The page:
Once you know who those promoters are, you can send them special offers to encourage their further loyalty and support. For instance, you might incentivize them to spread the word by offering referral bonuses.
In and of themselves, CX metrics are almost never a bad thing. Simply put, the more information you can get about your customers, the better. Yet if you aren't careful, CX metrics may also work against you in a number of ways.
Delivering Incomplete Data
One of the first things to realize about CX metrics is that, in order to prove useful, you must capture a fairly large number of responses. If your data set is too small, the information you end up with may not be reliable. Statisticians refer to this phenomenon as excessive variance. In essence, you simply haven't received enough feedback to get a trustworthy idea of how most customers feel.
Unfortunately, many companies plow ahead with revisions based on this early information. Even once you've gotten enough initial data to paint an accurate picture of your current CX, it will take a lot more data to start tracking changes over time. Those who start making changes too quickly often fail to solve the issues. Worse still, they may even end up making changes that exacerbate the original problem.
Falling Prey to Bias
Another way that CX metrics may mislead you in the decisions you make comes in the form of bias. There are two forms of bias that prove especially problematic for many CX scores: segmentation bias and self-selection bias. Segmentation bias is often built into the very nature of a CX metric.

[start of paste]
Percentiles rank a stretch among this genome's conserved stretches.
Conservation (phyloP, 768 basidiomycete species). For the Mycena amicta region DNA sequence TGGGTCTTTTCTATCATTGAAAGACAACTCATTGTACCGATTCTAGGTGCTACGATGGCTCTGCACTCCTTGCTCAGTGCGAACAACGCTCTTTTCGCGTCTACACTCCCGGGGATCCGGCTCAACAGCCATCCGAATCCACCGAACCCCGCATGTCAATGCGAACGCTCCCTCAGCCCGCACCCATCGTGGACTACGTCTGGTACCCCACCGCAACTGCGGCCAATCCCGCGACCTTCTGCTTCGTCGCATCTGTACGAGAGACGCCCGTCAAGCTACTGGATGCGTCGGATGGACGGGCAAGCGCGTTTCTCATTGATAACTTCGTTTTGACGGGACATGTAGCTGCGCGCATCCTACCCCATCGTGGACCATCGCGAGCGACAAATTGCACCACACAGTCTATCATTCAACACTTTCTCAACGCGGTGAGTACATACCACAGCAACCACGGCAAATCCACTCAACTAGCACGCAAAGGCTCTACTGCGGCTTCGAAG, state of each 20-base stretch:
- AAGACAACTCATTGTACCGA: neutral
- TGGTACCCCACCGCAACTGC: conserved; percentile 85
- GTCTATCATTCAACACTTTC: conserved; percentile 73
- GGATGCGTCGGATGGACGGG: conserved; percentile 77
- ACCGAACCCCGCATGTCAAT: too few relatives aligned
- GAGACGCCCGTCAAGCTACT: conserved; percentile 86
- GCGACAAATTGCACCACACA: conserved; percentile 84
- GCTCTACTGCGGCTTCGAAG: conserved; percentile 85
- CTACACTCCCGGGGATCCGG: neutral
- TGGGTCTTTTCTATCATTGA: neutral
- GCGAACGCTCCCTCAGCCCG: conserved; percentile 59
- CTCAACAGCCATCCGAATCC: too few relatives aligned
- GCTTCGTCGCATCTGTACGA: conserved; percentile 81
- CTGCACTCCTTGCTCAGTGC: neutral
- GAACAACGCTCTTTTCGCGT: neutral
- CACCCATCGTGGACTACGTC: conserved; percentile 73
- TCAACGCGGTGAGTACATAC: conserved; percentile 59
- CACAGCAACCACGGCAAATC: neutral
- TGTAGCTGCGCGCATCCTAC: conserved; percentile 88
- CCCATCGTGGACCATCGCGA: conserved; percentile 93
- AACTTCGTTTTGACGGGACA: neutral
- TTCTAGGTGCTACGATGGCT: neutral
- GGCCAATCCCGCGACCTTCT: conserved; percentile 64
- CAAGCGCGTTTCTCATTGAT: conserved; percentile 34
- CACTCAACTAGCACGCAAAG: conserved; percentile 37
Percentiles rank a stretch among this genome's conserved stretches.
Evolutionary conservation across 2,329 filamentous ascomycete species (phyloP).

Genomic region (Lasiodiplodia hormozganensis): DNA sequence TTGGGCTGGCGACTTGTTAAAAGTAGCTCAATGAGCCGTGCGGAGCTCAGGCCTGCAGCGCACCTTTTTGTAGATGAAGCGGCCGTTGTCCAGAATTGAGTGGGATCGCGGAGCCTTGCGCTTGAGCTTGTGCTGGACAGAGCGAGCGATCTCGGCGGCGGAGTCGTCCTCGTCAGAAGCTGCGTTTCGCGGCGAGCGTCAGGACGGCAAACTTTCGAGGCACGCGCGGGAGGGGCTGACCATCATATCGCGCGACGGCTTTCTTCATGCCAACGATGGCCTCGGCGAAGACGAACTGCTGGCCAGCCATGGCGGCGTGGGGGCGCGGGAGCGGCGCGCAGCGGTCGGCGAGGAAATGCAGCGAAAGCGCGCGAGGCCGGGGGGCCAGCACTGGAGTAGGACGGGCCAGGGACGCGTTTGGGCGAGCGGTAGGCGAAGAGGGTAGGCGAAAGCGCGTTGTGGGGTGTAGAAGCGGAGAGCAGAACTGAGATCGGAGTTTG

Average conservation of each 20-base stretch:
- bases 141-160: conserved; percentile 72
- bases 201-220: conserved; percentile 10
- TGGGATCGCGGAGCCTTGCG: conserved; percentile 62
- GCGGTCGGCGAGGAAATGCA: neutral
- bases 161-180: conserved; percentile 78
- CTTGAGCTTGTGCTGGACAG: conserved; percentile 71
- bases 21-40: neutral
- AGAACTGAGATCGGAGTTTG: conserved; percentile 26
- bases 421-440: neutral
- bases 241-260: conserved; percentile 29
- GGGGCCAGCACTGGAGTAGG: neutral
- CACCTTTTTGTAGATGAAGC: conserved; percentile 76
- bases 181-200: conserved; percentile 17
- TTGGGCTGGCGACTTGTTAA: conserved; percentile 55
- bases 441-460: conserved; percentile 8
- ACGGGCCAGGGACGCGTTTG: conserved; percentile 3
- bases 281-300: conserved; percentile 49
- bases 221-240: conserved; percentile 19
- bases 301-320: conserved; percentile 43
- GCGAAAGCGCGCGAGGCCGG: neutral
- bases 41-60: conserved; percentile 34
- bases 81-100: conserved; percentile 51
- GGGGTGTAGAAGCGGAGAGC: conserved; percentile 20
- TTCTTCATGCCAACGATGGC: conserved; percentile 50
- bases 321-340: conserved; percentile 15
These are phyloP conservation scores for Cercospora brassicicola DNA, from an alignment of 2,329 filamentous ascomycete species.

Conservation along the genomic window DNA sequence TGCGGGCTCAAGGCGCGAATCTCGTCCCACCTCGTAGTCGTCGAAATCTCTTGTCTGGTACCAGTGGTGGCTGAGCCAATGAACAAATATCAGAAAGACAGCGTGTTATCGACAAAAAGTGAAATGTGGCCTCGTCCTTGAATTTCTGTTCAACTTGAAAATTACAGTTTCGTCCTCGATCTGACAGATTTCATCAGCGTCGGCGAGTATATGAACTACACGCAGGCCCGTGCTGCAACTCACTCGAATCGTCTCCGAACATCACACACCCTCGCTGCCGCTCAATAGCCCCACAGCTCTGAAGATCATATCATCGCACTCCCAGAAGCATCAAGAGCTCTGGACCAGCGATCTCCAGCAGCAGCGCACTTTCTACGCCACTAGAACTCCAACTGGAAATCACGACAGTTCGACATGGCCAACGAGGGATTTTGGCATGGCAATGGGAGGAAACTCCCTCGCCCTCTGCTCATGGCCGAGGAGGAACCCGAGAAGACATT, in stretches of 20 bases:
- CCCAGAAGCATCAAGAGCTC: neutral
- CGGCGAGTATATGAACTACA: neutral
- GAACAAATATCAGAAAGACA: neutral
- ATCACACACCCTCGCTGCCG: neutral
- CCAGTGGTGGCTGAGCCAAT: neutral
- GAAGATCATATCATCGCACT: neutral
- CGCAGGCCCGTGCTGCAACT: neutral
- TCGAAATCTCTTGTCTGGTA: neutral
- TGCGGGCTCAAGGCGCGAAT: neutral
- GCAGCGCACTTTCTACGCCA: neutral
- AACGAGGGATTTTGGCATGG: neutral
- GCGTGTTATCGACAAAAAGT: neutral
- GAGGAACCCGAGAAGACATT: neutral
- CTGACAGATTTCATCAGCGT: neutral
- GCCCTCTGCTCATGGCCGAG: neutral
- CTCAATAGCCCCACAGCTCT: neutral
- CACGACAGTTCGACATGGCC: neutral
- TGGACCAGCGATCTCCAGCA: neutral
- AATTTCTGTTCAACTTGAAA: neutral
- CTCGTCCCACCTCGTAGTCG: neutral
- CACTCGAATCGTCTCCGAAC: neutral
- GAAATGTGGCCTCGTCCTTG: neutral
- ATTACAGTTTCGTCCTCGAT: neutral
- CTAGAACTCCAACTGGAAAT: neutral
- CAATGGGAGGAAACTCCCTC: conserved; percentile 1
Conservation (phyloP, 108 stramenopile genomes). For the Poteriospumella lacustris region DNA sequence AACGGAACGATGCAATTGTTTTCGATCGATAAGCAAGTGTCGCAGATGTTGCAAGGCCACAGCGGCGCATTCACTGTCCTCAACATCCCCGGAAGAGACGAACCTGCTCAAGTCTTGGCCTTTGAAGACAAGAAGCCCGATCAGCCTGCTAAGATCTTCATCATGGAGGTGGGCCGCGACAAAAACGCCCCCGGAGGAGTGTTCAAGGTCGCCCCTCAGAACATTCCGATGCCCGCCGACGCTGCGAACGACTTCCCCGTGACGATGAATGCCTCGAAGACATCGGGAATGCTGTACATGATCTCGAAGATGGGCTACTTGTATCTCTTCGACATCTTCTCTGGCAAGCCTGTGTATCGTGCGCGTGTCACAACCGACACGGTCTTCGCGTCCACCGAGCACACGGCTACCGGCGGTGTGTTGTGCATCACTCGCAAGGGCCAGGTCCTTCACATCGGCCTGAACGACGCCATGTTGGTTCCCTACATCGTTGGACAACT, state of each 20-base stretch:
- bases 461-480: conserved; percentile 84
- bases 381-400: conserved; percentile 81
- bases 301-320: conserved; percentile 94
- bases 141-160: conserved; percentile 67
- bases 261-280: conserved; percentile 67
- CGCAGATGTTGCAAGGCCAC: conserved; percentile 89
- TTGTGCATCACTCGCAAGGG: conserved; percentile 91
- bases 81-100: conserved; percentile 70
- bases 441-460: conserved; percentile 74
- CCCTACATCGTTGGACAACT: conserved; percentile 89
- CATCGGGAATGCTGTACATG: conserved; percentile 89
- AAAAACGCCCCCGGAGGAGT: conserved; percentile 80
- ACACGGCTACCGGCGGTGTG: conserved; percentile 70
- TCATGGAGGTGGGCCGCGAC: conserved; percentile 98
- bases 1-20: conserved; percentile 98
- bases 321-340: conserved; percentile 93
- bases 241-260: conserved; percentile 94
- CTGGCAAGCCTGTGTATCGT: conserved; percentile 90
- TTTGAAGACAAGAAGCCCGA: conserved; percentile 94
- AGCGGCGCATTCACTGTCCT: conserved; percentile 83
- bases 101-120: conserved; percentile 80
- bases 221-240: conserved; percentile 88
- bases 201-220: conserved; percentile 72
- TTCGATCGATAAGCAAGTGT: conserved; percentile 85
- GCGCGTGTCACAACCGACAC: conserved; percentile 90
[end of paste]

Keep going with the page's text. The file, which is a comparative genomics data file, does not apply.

Simply put, it isn't possible to have every single customer fill out a CX survey. Therefore, some method must exist of selecting who does and does not provide this kind of feedback. Segmentation bias occurs when that selection does not accurately represent your overall customer demographics. Believe it or not, segmentation bias may occur even when using automated software.
Self-selection bias can skew your data in a much different way. Self-selection bias occurs as a result of the fact that certain individuals are simply more likely to respond to a CX survey than others. That smaller subset of customers often ends up painting an incorrect picture of the feelings and experiences of the larger group.
Avoiding Common Pitfalls
Fortunately, it is possible for companies to avoid the cons of CX metrics by utilizing a reliable customer experience management platform, or CXM. A CXM can improve your CX metrics in two key ways. Whereas normally only a small percentage of customers will fill out surveys, a well-designed platform can greatly boost that number, giving you a score for as many as 100 percent of your surveys.
Second, a good CXM can actually predict the CX metric of a customer before they have filled out a survey, simply by observing their behaviors as you engage with them. This allows you to take a far more pro-active approach to eliminating problems, instead of waiting until after the customer has registered their dissatisfaction.
Whatever your take is on collecting these metrics - knowing the benefits and issues between them is half the battle.